Last August, while selling cookies and lemonade at a stand she set up with a friend, my 12-year-old daughter met a visiting Chinese scholar who overlapped with us at the marine biology station we call our summer home. The scholar was a little bit lonely. She had received a grant to do research in the US for five months, and had left her husband and teenage son in China while she traveled. Starved for conversation, she was also eager to learn English better. For several days, I heard stories from my daughter about a lady who frequented my daughter’s lemonade stand, talking a lot but never actually buying any lemonade or cookies!
Their relationship grew as my daughter agreed to tutor this scholar, Lin Wah, in English. I had never thought about this before, but this is a perfect pairing for learning language – an older learner paired with a young (non-judgmental) native speaker with no preconceived expectations. My daughter was absolutely thrilled that she could provide such a service to an adult. When she first asked for my permission, dollar signs flashed before my daughter’s eyes at the thought of a potential fortune she could rake in, but as it turned out, they settled on something better – a language exchange.
For about three weeks they met every day, for an hour or more. My daughter took her part seriously; she stayed on top of the schedule they set up, emailed when she needed to change the time, wrote out useful English words ahead of time and perused the library for good picture books to stimulate conversations. She often focused on animals and biology, an interest she knew they share (I enjoyed my daughter’s frequently expressed intrigue, for e.g.: Mom! did you know that in Chinese octopus don’t have arms, they have claws?) In return, Lin Wah taught my daughter some Chinese cooking, they practiced with chopsticks, and my daughter filled a little notebook with Chinese characters. Then summer ended. Just before we parted ways, Lin Wah treated our whole family to a six-course, home made Chinese feast. This was a treat in more ways than one – watching my daughter interact easily and casually with someone who was essentially a stranger to me demonstrated the bond they made, learning together and motivating each other in just this short time. I hope they stay email-pals; Lin Wah has enriched our lives.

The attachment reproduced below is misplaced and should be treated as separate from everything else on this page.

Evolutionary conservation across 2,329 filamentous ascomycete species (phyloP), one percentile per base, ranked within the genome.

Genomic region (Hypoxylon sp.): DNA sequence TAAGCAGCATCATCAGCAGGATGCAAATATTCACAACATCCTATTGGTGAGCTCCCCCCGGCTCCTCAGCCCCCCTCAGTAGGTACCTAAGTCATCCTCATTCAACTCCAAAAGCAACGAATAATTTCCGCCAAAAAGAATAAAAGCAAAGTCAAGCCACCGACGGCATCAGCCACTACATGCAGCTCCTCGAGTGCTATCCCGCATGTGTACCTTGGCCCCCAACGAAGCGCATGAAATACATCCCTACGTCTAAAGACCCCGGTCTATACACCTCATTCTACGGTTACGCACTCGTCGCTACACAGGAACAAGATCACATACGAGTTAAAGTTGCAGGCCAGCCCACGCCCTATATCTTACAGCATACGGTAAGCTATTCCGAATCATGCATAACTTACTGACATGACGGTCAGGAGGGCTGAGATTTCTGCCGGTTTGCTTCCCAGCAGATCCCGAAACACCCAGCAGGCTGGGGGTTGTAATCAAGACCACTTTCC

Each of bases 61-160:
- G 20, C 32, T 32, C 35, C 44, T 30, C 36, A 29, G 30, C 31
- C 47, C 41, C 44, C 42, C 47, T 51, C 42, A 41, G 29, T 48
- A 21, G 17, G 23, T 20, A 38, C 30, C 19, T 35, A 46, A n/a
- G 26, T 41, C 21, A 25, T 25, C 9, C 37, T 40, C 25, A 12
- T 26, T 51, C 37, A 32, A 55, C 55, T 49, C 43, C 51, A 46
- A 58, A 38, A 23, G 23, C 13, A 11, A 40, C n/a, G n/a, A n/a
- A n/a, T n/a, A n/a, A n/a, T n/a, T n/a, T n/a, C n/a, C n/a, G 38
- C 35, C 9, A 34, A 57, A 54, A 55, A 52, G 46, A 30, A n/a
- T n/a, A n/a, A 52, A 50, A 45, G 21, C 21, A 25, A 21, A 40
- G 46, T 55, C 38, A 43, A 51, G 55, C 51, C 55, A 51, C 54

Although she had never before showed an interest in learning a language, my daughter asked to continue Chinese once we got back home. We found a Confucius center at the University and signed up – my daughter’s new Sunday school. One difference: now there is rigid homework, about 15 minutes each day. The first few days I despaired. This looked like it would be a slog, another task for me to nag about. One evening, to make it more fun, I offered to sit alongside and watch. I was soon drawn into writing characters in little boxes, too – and thus began a quality, happy, daily together time. I delight that my daughter, now an expert, becomes alive in tutoring me – she is far better than I at remembering the words, the pronunciations, the order in which to write the complex characters. Patiently she laughs as she prompts me how to say the number 6 for the 600th time. Our new joke is that every morning I whisper, “How do you say good morning again?” and once she reminds me, I shout it (zao shang hao!) out loud, as if I remembered it myself. It’s great for both of us.
This language venture has given me new perspective. Thinking back, I remember that as a teenager, I registered to take a sign language class at the local community college and my dad, for some reason (he was never big on language learning), asked if he could join me. Coincidentally, among the mostly college students, there was another father-daughter couple in the class(!) We befriended them, and even went out for dinner as a foursome several times (although sadly I’ve lost track of them since). Now that the shoe is on the other foot and I find myself reduced to my dad’s level in the language-learning food chain, it strikes me that I can recall the two dads happily commiserating about this very same difficulty of learning a new language in one’s 40’s, as they marveled at how relatively effortlessly their daughters picked it up. I remember my pride in helping my dad review the signs we learned as we drove to class together.
It will take me weeks of chanting before I remember the numbers 1-10 in Chinese, and I will never make the sounds correctly. That’s ok. My dad and I still fingerspell “hello” to each other (especially over skype!) and I deeply appreciate that even after all these years, he still occasionally asks me how to sign something and allows me to bend his awkward fingering into a more correct form. This bond we will forever share, as, I hope, I will share a Chinese bond with my daughter.